"The Great Gatsby" Tom Buchanan & Myrtle Wilson

581 words - 2 pages

In the Great Gatsby, social standings are always on the minds of the East and West Eggers. Either thinking about their wealth, appearances, or where they really stand in the social ladder, they are constantly thinking about themselves; and while some despise each other for what they are, others only dream about being them-people like Myrtle Wilson. Through Fitzgerald’s choice of diction and detail, he conveys Myrtle as a low class dreamer, only desiring the acceptance from the upscale socialite friends of her boyfriend Tom; and Tom as a self-absorbed, wealthy, and power craving aristocrat.Tom Buchanan, the wealthy and self absorbed socialite, is a man whose main goal in life is to obtain complete and ultimate superiority. He does this by surrounding himself with his wealth and material possessions, and by controlling every aspect of his life as well as the lives of others. This is ultimately displayed in his affairs with Myrtle Wilson. Even though he buys her a flask of perfume, a moving picture magazine, and a dog, he only does this to keep her around as one of his possessions-if she stays around, she will fulfill his commands, which in turn, fuels his need for dominance. This superiority is also shown when Nick attempts to leave Tom and Myrtle in New York. Instead of Tom asking him why he is leaving, he “interposed” that Nick was not going anywhere. He practically commanded Nick to stay, and since did decide to stay, he (like Myrtle) assured Tom of the power and control he has over the people in his life.Myrtle Wilson, a flapper and woman of the lower class, has one major and absolute desire; to join the social stature of the higher class. Other...

Find Another Essay On "The Great Gatsby"- Tom Buchanan & Myrtle Wilson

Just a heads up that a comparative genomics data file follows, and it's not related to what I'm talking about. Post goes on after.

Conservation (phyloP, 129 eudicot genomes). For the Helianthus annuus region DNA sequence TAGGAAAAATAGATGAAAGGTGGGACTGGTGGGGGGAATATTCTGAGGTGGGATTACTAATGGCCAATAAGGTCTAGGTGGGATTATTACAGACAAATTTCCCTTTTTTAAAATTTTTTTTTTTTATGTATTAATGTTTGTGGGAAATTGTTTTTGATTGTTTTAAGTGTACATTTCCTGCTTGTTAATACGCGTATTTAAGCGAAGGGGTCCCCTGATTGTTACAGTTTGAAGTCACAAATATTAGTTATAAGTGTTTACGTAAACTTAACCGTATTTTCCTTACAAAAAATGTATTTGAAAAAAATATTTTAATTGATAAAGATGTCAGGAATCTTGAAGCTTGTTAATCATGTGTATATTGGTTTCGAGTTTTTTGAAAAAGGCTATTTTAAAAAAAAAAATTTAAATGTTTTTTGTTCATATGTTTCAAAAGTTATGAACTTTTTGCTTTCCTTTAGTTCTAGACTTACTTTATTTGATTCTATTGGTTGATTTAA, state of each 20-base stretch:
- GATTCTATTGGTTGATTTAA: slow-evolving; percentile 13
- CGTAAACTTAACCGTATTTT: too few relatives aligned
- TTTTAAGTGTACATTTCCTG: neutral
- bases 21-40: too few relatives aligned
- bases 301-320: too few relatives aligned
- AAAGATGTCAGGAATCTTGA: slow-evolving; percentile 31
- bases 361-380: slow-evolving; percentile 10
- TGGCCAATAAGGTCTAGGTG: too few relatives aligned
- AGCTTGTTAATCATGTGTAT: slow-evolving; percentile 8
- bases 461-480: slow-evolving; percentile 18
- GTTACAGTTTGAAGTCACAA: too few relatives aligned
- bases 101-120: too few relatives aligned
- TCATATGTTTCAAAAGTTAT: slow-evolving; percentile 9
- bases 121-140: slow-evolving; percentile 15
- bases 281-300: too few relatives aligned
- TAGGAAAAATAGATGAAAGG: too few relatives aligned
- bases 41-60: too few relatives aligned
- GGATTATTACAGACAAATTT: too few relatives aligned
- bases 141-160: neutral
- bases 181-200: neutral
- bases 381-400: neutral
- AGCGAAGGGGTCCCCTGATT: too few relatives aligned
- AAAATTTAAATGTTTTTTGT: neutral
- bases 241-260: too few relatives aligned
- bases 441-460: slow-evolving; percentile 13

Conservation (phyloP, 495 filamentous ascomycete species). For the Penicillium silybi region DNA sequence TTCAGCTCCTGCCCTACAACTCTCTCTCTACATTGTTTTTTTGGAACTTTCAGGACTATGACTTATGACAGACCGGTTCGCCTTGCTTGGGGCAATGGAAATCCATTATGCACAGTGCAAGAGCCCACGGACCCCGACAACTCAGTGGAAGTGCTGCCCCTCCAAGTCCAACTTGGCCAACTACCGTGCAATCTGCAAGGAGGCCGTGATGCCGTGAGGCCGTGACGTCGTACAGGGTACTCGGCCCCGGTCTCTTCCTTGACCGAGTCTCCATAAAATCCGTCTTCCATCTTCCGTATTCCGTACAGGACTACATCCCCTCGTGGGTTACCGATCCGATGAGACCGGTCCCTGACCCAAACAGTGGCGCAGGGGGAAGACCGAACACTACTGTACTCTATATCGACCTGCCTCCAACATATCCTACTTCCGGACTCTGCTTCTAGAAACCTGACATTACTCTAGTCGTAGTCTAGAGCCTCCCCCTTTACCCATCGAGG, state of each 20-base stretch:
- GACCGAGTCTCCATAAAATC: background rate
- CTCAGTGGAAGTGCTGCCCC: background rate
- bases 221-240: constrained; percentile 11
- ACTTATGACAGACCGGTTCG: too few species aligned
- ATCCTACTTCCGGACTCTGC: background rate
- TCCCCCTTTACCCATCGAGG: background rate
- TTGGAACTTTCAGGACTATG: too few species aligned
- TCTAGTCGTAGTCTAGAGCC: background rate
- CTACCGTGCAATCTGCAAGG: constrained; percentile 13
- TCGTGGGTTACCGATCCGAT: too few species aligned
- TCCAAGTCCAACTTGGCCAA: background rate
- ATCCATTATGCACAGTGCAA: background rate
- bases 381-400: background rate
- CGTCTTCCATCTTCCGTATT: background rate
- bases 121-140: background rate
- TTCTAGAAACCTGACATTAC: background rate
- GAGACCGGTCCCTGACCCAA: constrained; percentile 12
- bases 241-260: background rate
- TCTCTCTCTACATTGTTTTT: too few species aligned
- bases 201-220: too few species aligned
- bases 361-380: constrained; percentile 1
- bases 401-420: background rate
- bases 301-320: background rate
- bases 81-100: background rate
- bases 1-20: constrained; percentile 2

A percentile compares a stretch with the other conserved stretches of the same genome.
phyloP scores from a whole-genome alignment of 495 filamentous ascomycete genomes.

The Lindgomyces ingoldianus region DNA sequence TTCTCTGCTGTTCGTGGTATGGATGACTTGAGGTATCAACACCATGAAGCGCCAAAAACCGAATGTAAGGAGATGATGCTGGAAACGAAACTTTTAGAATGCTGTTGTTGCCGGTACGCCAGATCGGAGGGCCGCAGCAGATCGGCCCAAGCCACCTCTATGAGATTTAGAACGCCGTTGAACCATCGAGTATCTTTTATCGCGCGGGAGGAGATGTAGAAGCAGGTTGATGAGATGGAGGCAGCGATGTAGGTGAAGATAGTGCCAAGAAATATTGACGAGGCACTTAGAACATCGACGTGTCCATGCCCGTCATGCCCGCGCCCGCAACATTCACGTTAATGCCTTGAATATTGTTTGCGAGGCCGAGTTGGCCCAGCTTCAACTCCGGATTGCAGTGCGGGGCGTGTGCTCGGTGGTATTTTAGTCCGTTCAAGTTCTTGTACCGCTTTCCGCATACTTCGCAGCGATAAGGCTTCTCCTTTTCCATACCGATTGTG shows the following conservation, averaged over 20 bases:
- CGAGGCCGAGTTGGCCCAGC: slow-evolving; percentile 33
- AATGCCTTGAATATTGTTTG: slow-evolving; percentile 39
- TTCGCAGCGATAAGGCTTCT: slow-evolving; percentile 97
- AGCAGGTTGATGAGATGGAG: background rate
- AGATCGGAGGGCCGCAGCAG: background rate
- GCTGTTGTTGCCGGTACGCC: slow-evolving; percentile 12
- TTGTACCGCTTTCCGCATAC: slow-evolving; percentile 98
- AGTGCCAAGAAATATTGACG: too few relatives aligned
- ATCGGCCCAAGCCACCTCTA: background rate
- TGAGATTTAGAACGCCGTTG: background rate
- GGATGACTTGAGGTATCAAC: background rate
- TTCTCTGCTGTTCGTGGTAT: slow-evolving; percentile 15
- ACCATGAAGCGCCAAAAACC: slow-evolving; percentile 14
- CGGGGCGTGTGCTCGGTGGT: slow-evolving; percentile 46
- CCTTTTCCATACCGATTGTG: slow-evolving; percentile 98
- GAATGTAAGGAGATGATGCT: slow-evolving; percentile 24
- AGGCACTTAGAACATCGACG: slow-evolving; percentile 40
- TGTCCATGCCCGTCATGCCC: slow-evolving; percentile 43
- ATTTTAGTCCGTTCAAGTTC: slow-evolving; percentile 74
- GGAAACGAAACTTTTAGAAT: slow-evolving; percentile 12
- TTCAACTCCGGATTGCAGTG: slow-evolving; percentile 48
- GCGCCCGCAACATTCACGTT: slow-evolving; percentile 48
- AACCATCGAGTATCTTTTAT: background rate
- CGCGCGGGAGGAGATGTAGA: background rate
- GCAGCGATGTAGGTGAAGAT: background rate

Daisy Buchanan: the True Inhabitant of the Wasteland in "The Great Gatsby"

625 words - 3 pages Daisy it the true inhabitant of the wasteland because of the fact that even though she’s being betrayed by her husband and has been throughout their entire marriage she still stays with Tom even though Daisy has another man, Gatsby, that truly loves her and would be loyal to Daisy. The only reason why she doesn’t go to Gatsby is because Daisy wants to keep her social standing with “old money” even though Daisy might be unhappy having the last

Comparing Daisy Buchanan of The Great Gatsby and Brett of The Sun Also Rises

2662 words - 11 pages Daisy Buchanan of The Great Gatsby and Brett Ashley of The Sun Also Rises        Written right after the publication of Fitzgerald’s The Great Gatsby, Hemingway’s The Sun Also Rises is apparently influenced in many ways.  The most obvious of Fitzgerald's influence is manifested in Hemingway's portrayal of his heroine, Brett Ashley. Numerous critics have noted and discussed the similarities between Brett and Daisy Buchanan, and rightly so

The Tragedy of George Wilson in The Great Gatsby by F. Scott Fitzgerald